HUD Homes: Discounted FHA Homes For Sale!
Distressed properties or sales usually mean foreclosure or short sale homes. They are often available at discount. If that sounds good to you, take a look at HUD homes, foreclosed houses now owned by the U.S. government.
HUD’s inventory of homes in mid-April included 16,200 single-family homes. Of this number, 53 percent were under contract, meaning more than 7,500 are still available. And as borrowers default, new homes enter the program all the time.
How Foreclosures Become “HUD Homes”
HUD homes are a by-product of the FHA loan program. Everybody knows about FHA mortgages, but many people don’t realize that the FHA is not actually a lender. Instead, it’s an insurance program.
Borrowers purchase real estate with lender financing, and the loans are insured by the FHA. With FHA coverage, a borrower can buy with as little as 3.5 down instead of the 20 percent lenders really want.
In the usual case, the FHA provides mortgage insurance (MIP), the borrower pays MIP and the mortgage, and everyone is happy. However, in some cases, borrowers run into financial problems. The property must be foreclosed and sold at auction.
If the property doesn’t sell, FHA insurance pays off lender claims and HUD takes title, thus creating a “HUD home.” In effect, HUD homes are the government equivalent of REO (real estate owned) properties owned by lenders in the private sector.
Searching For HUD Homes
It’s easy enough to find HUD homes. Just go to HUDHomeStore.com, a government site. Just pick your state and city, county or ZIP code. All available HUD homes appear.
You need a licensed real estate broker listed with HUD to bid on FHA properties. At HUD’s HomeStore site, there’s a tab which allows you to find brokers by state and ZIP code.
In the same way you should shop for mortgages, it’s also wise to speak with different agents before selecting one. Be sure to ask who the broker represents and how commissions are handled.
HUD Homes And Bidding
HUD wants to unload these properties as quickly as possible to avoid the costs of maintenance and the possibility of vandalism.
At first, HUD properties are offered exclusively to owner-occupants, nonprofits and government agencies. Once the “priority period” runs out, the property is available to all bidders, including investors.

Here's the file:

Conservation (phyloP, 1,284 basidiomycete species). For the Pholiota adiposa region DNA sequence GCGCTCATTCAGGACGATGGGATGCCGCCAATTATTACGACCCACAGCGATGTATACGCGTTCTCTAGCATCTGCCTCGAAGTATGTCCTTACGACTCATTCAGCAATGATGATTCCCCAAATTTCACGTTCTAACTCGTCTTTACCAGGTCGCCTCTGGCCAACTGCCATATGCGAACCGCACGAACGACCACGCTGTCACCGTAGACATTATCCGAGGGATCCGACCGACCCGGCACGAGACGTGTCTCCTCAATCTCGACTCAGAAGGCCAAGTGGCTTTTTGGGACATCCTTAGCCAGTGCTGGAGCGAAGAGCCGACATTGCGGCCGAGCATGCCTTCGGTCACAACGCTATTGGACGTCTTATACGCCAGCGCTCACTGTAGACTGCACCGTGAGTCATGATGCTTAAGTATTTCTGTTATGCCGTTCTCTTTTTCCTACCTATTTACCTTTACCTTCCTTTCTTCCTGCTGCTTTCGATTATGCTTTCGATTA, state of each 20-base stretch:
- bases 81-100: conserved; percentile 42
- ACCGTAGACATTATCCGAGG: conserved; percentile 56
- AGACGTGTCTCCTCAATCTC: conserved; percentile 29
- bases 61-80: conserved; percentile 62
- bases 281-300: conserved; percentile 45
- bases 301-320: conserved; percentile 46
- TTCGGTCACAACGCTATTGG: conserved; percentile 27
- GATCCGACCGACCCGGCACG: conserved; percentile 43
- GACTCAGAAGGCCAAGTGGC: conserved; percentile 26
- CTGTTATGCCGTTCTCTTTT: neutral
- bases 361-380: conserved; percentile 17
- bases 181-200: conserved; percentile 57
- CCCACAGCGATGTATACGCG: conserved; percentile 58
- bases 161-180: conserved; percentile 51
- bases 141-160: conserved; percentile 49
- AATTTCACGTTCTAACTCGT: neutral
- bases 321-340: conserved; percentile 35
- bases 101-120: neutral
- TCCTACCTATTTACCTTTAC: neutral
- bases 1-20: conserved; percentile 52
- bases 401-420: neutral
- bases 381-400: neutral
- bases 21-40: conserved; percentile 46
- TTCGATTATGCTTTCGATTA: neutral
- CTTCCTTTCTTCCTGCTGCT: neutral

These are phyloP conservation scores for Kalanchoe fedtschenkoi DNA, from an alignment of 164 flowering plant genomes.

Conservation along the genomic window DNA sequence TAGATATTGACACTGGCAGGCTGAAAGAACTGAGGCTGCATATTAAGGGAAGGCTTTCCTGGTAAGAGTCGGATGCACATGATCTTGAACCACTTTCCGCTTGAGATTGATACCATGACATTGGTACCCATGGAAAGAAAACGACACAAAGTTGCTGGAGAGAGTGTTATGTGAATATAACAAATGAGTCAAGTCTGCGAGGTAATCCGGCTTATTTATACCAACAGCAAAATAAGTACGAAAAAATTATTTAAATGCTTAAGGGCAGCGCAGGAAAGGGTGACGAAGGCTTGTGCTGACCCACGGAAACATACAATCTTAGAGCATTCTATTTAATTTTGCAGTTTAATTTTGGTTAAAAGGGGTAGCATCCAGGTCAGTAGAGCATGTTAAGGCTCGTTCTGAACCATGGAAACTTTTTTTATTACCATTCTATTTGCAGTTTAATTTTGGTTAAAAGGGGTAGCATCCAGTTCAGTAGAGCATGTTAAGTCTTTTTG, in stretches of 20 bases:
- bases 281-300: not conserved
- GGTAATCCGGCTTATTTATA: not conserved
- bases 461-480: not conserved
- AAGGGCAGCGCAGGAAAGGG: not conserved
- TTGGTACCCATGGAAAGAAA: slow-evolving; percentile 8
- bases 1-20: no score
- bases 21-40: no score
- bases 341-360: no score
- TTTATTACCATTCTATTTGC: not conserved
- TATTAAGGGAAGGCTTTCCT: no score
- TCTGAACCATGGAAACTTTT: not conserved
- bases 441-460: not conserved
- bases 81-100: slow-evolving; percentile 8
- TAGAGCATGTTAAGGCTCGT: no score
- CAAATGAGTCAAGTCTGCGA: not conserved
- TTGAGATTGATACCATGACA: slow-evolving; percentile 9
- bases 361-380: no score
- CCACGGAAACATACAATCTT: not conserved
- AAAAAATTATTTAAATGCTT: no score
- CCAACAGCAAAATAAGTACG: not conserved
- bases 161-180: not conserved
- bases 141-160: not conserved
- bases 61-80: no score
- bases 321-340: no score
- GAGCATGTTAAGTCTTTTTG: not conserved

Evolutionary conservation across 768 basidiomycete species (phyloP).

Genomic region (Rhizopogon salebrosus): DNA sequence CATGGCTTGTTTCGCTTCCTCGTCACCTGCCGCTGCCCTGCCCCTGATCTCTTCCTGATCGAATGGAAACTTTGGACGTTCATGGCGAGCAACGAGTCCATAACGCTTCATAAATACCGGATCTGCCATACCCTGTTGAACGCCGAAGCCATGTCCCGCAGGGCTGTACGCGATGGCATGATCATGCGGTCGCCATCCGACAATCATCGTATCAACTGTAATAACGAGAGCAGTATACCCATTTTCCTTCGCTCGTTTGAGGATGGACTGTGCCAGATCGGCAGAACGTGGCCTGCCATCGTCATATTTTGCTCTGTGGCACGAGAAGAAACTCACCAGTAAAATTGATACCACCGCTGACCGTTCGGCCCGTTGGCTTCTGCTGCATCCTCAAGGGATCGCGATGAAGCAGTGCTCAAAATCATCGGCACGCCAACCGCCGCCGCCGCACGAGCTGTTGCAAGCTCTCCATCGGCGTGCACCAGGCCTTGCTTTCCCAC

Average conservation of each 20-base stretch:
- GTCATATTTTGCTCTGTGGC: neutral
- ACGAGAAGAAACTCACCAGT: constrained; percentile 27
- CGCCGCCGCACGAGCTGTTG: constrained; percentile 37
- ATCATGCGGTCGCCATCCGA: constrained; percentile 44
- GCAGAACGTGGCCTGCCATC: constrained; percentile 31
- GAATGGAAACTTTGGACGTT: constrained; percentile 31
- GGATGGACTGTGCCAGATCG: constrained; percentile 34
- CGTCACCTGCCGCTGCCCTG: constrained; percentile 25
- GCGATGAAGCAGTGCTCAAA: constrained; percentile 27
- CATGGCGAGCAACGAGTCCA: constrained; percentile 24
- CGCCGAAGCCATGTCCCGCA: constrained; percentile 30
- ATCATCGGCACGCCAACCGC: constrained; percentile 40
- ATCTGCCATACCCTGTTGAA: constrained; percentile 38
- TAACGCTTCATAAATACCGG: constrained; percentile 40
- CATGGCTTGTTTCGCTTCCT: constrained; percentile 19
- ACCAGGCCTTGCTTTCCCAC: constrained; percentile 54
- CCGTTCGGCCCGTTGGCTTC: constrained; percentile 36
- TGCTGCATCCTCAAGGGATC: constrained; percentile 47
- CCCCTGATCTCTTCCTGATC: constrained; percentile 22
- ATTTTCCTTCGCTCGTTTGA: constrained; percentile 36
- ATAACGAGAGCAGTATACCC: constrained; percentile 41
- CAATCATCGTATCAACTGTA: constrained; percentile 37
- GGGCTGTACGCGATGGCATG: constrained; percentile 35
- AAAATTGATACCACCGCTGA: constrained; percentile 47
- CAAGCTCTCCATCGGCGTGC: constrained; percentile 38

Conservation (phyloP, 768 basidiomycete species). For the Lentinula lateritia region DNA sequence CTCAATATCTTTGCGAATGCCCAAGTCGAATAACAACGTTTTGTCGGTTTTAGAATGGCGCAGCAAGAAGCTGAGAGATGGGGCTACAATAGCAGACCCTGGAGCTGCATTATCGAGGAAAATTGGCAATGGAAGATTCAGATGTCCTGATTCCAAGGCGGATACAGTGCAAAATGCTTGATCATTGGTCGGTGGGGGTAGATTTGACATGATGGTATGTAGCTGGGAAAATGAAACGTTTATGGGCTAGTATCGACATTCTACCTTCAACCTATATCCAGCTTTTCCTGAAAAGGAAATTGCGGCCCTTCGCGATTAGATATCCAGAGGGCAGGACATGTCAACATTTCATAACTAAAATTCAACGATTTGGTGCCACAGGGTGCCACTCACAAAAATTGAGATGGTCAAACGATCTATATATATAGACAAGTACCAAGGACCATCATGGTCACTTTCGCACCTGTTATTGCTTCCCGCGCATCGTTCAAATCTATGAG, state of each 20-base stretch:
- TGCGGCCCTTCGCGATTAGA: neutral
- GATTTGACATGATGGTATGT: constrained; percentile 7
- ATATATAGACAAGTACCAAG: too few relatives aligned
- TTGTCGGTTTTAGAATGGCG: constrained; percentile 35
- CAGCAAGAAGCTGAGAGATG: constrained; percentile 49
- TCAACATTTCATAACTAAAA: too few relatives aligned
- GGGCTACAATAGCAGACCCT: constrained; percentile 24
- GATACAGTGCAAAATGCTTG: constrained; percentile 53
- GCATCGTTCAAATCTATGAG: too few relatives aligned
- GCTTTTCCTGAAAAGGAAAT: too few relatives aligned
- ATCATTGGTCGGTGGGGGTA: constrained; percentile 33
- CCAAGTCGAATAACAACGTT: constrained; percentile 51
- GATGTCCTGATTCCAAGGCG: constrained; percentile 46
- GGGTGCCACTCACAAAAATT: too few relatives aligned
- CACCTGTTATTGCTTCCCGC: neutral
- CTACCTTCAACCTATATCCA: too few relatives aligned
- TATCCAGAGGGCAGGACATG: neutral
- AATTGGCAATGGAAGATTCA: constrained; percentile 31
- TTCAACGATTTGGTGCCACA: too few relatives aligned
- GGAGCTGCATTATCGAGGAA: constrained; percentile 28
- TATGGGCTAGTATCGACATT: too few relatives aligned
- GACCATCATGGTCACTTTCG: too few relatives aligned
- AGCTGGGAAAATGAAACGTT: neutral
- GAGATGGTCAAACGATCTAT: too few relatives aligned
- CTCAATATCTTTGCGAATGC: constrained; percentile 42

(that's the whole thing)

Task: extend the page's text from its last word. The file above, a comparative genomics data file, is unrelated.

The length of the priority period varies: It’s 15 days for HUD REO properties marketed as “Insured” or “Insured with Escrow” (meaning financed with an FHA-insured mortgage), but only five days for uninsured homes.
You may be able to pick up HUD homes at a significant discount, because these properties have already been offered for sale – that foreclosure auction – and no one bought them.
The result is that REO properties – whether through HUD or the private sector – often sell at low prices. In fact, in the case of HUD homes, there are cases in which 50 percent discounts are built-in.
The bidding process is not first-come, first-serve. All priority-period bids received from days one through ten will be opened at once after ten days have passed.
With uninsured properties, the bids will be opened after the close of the five-day bid period. If the bids are not acceptable, or no bids were offered, the property will then be made available to all bidders.
Importantly, you need to inspect properties with care. As HUD explains, “all purchasers are strongly encouraged to perform a walk through inspection at or near the date of your contract acceptance and, again, immediately PRIOR to closing.” (Their caps!)
“HUD properties,” says the government, “are sold as-is with no warranty.”
Condition is an important matter. For instance, if you walk through the property and the water is not turned on, how do you spot leaks? Can you be sure appliances work if the electricity is off?
Ask your broker about condition and how you can employ a professional inspector.
Half Priced Homes: The Good Neighbor Next Door
A growing problem in metropolitan areas is that home values are rising faster than salaries. In particular, communities are often worried about their ability to keep needed service providers.
To address this problem, HUD created the Good Neighbor Next Door (GNND) program for qualified law enforcement officers, teachers, firefighters, and emergency medical technicians.
Under GNND, qualified individuals can purchase HUD homes with as little as $100 down.
Not less important, under GNND, participants can buy a home for half price. A $200,000 HUD home gets financed with two loans — a $100,000 loan for 50 percent of the HUD appraised value, and a $100,000 “silent second.”
After three years of continuous occupancy, the silent second goes away and the owners are free to sell the home for market value and keep any profit.
For more information, speak with brokers who handle HUD homes and be sure to ask about condition, financing, and discounts.
What Are Today’s Mortgage Rates?
Today’s mortgage rates are rather stable because there have been no economic releases and no major financial news. Current mortgage rates represent a bargain — and that goes double if you can find a great deal on a HUD home.
It’s important to get several mortgage quotes when you shop, so that you know you’re getting a good deal.